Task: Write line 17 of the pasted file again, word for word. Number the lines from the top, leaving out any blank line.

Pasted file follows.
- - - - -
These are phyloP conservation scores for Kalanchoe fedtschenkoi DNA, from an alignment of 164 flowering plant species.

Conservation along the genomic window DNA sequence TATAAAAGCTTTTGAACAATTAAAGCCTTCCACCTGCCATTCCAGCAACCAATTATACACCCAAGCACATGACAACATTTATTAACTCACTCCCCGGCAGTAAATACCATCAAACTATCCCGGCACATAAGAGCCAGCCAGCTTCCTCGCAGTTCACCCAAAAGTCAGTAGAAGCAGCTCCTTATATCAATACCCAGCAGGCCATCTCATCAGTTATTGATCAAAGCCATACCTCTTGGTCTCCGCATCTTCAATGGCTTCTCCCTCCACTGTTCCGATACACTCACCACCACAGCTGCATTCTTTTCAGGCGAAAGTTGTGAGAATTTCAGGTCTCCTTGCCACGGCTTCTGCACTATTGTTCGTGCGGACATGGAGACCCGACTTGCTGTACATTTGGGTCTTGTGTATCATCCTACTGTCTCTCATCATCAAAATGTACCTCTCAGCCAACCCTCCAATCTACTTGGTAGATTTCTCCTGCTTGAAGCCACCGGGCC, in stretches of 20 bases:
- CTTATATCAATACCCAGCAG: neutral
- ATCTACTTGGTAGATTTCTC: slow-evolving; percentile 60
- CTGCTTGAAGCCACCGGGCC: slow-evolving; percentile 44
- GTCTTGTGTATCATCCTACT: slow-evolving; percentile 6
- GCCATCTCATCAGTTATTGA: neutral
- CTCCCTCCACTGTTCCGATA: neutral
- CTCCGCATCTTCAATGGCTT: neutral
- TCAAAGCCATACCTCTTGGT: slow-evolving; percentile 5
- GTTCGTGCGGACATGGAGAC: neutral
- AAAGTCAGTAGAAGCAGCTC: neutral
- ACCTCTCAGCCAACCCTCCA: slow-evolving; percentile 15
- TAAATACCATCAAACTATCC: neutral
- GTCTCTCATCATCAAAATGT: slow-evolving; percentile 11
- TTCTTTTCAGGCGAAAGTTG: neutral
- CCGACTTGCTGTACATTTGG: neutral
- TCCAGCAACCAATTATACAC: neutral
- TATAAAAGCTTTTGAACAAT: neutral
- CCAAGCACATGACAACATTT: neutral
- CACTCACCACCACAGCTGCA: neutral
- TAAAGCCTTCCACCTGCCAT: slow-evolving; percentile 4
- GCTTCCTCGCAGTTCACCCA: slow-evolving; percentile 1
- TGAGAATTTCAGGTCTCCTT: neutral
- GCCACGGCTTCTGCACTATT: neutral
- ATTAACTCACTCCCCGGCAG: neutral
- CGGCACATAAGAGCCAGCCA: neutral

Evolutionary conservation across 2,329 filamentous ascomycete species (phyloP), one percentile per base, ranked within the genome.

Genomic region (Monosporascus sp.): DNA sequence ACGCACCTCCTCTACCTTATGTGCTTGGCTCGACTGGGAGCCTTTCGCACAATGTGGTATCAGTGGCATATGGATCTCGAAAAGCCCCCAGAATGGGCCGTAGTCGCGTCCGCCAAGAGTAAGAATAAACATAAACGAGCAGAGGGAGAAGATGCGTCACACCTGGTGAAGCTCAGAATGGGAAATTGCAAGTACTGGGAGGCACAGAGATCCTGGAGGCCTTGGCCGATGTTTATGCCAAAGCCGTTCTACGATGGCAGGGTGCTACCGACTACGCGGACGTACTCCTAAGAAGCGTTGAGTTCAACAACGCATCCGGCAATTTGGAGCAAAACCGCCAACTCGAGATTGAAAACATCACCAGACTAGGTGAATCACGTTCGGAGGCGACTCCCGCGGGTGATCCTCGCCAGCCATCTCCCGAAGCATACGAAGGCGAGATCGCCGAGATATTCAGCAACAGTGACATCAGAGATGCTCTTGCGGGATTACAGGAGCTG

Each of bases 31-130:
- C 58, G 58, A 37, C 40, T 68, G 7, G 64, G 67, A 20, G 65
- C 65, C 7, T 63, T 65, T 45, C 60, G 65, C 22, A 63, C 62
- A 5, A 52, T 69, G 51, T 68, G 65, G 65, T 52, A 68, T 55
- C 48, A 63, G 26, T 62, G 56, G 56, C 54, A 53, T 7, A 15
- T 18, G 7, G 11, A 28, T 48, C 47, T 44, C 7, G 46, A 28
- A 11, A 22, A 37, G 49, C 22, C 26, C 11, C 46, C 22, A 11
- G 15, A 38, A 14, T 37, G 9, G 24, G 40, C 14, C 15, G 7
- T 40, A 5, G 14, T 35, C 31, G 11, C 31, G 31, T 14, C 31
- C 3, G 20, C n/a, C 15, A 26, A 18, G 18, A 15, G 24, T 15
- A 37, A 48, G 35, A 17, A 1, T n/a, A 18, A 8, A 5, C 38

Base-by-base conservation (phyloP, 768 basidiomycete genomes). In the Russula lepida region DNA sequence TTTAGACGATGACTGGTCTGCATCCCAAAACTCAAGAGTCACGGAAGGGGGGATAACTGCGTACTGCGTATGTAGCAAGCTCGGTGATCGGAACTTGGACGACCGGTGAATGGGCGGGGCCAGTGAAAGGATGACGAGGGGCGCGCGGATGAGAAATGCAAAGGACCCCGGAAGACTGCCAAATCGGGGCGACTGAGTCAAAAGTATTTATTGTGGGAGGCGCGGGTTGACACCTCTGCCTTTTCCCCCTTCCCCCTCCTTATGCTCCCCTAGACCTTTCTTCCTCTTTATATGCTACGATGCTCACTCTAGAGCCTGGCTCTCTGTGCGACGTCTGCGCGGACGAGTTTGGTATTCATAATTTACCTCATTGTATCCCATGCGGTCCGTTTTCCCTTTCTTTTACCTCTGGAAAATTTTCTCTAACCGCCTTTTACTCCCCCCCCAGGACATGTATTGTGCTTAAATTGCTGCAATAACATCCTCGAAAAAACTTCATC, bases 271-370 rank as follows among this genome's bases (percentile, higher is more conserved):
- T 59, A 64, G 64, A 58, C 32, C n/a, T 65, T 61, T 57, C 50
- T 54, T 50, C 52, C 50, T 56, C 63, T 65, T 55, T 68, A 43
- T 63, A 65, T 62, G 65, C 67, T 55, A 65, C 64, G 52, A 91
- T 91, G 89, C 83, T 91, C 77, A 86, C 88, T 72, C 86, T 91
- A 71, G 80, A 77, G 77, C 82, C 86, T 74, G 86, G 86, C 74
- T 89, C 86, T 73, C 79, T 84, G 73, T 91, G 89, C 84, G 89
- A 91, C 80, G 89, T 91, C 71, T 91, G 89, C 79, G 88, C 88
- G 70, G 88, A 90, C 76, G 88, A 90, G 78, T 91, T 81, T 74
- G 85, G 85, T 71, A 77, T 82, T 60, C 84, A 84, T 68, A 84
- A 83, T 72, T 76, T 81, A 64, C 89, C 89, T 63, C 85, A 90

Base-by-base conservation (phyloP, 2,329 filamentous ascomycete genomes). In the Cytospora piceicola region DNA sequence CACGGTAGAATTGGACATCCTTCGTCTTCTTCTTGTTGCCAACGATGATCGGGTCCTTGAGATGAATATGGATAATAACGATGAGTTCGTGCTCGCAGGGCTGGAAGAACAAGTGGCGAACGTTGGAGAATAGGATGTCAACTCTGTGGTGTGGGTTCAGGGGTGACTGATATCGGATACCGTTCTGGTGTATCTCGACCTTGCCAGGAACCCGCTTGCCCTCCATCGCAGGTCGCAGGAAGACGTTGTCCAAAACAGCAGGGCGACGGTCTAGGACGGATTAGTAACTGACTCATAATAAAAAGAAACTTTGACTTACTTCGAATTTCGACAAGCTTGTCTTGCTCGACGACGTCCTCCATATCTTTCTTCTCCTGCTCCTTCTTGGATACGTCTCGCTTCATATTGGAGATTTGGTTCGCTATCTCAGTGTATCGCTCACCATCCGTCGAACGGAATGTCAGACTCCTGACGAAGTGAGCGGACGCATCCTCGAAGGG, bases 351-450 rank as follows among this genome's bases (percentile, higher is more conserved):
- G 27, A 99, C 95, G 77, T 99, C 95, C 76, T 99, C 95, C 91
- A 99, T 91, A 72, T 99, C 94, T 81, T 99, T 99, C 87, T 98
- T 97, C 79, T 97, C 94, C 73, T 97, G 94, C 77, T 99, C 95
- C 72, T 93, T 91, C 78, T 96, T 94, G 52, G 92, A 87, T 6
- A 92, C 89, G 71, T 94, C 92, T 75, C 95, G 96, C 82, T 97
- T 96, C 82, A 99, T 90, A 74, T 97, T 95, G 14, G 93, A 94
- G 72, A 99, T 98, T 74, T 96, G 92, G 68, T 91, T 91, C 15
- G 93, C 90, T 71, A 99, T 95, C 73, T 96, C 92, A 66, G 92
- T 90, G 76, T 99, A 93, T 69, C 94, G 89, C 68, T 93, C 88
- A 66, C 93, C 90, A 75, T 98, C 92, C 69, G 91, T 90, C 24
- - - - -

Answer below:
- CCGACTTGCTGTACATTTGG: neutral